Blogger: Elisabeth Darj
professor in Global Health
Last week, the conference Appropriate Health Technology for Low Resource Settings, was held in London. Access to healthcare through technology, development and research was discussed. How to promote health in rural areas, where no doctors, few health workers and no appropriate equipment are available?
WHO has a vision “Universal Health Coverage” to increase worldwide access of qualitative and effective healthcare. Good health technology has existed for more than 100 years, but is still not accessible to all.
There is now a revolutionary game change in process. The infrastructure in many locations is poor and the supply chain unreliable. Subsequently health managements are omitting investments in expensive stationary instruments, which need skilled professionals, knowledge and tools for maintenance, as new options are developed.
Low-cost sensors in devices are connected to smartphones, which processes signals, transfer data to a specialist, on a distance, with the capacity to analyse, interpret, and give quick feed-back and advice for relevant treatment.
The conference involved health workers and engineers, and focused quite a lot on mobile telephones. Examples of new projects are:
- Taking a picture directly from the microscope, of a slide of blood, transfer it, which makes the diagnosis of malaria or anaemia possible, in a hospital far away.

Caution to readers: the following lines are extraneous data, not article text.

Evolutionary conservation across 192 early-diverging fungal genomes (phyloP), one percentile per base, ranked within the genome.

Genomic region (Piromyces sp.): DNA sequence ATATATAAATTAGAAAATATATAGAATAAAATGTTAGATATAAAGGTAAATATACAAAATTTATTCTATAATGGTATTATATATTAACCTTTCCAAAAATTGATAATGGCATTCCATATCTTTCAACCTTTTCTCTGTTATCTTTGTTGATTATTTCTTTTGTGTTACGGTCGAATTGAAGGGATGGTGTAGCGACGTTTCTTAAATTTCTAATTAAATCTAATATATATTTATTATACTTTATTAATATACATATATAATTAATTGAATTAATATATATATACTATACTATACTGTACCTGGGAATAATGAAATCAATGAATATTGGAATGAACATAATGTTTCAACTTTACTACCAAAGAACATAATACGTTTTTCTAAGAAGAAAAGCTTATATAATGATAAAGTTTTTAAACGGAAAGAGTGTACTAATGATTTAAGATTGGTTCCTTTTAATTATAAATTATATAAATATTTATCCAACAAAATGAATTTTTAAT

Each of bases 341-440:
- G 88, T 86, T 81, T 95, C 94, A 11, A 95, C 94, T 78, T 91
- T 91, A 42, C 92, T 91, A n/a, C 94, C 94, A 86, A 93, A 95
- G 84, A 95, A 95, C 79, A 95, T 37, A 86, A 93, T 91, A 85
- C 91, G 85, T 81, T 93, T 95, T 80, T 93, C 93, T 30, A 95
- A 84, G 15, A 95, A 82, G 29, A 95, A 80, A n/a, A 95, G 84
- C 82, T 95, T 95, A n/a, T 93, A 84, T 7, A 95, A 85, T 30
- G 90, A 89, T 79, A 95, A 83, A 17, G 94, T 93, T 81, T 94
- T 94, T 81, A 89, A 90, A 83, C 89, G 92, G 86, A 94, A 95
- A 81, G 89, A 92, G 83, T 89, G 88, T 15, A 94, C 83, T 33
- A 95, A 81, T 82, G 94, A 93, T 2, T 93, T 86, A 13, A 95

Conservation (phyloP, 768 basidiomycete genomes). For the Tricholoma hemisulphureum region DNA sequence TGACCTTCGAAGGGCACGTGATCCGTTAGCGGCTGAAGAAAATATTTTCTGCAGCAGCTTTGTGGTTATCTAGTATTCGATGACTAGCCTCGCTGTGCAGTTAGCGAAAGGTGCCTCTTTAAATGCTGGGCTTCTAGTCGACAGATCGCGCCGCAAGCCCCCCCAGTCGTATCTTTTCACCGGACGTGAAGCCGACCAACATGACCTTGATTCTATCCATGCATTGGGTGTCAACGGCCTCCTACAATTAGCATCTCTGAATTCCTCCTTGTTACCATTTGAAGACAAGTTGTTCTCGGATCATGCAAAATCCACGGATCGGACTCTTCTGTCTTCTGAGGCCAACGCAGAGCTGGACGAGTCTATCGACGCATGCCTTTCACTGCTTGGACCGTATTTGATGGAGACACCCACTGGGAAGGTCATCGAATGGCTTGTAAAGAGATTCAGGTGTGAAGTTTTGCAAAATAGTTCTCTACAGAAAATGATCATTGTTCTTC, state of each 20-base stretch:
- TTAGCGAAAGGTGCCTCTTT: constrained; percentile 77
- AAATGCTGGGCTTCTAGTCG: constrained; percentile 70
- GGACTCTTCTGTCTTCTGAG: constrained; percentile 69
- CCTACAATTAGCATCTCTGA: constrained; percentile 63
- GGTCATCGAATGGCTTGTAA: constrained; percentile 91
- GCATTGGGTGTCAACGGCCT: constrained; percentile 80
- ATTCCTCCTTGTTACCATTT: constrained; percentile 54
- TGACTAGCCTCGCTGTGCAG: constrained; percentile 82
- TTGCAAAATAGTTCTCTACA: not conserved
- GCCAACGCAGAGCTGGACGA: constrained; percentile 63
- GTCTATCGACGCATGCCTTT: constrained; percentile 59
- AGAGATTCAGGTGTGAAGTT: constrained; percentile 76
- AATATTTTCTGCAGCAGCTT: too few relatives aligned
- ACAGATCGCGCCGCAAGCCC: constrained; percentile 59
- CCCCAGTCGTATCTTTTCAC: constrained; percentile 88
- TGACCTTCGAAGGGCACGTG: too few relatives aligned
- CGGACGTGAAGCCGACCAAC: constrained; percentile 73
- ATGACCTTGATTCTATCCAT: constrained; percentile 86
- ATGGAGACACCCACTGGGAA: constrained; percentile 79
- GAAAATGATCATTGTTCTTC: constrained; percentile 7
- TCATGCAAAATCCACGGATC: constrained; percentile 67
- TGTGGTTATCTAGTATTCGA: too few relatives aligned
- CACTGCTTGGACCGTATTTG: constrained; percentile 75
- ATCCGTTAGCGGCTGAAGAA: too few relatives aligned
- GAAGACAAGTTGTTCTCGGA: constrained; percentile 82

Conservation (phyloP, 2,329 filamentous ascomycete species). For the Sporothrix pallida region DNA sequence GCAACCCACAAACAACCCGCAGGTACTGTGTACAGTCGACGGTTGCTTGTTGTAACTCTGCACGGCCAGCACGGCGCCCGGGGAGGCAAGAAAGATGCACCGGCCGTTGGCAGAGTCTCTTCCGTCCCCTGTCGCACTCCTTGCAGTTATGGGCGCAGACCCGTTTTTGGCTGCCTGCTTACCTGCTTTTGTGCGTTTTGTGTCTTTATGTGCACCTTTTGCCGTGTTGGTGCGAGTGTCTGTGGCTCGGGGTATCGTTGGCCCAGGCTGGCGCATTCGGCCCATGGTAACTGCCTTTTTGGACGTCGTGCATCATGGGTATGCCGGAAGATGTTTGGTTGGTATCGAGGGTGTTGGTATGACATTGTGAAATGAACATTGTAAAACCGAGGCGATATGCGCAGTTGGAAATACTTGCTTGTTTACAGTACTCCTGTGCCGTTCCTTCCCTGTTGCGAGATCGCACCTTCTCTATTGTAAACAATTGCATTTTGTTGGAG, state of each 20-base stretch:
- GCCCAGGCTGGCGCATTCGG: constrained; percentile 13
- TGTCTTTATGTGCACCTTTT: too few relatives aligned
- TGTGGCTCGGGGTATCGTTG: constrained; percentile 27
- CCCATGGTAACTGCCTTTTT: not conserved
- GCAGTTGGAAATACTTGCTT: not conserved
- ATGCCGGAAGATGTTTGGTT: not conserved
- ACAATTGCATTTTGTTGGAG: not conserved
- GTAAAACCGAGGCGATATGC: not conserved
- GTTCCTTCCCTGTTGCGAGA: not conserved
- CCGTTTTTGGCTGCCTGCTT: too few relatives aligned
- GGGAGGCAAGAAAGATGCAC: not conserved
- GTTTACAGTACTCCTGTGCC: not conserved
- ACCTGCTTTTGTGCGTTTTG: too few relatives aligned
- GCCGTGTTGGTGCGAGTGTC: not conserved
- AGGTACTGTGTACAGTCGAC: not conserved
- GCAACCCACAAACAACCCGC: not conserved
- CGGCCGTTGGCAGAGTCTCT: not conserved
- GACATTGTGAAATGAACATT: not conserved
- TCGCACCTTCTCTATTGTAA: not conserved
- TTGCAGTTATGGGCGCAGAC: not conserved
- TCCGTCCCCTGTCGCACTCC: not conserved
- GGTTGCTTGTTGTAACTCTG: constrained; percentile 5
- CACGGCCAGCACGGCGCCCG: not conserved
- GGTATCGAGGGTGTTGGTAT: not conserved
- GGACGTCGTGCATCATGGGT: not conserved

- Tapping directly on the telephone display to count respiratory rate of a child with suspected pneumonia. This method is more accurate and quick, compared to subjective counting for one minute. The tapping pattern is sent and analysed. This used in a flow chart, together with body temperature (also directly measured by a device into the telephone) makes it possible to advice on antibiotic treatment or not.
- A new stethoscope connected to a telephone, can transfer sounds of heart murmurs of children with suspected rheumatic fever affecting the heart, directly to a cardiologist.
- Further ECG, X-ray-images, direct feed-back during training sessions of how to use ventilation bulbs, assessing depression from the activity of the mobile phone, screening for sleep apnoea, blood pressure measurement, automatic evaluation of the colours on urine tests strip, to mention a few.
Discussions also included the involvement of leadership, marketing process, knowledge and motivation to adapt to new technology.
NTNU’s vision is “Knowledge for a better world” and The Faculty of Medicine’s vision is “Health for a better world”. Our values are to be creative, constructive, critical, respectful and considerate in all the things we do. This gives us, at NTNU with our expertise within in technology, a particular responsibility to be a part of the innovation development for the future. The challenge is, to develop health technology that is inexpensive, simple and easy to use.
We are looking forward to the new international Master program in Global Health, which will start in 2015, .
A part of the program will be Innovation in Global Health, with collaboration between Gløshaugen and DMF. If you have ideas or are want more information, please do not hesitate to contact any of us, who participated in the conference; firstname.lastname@example.org, email@example.com, firstname.lastname@example.org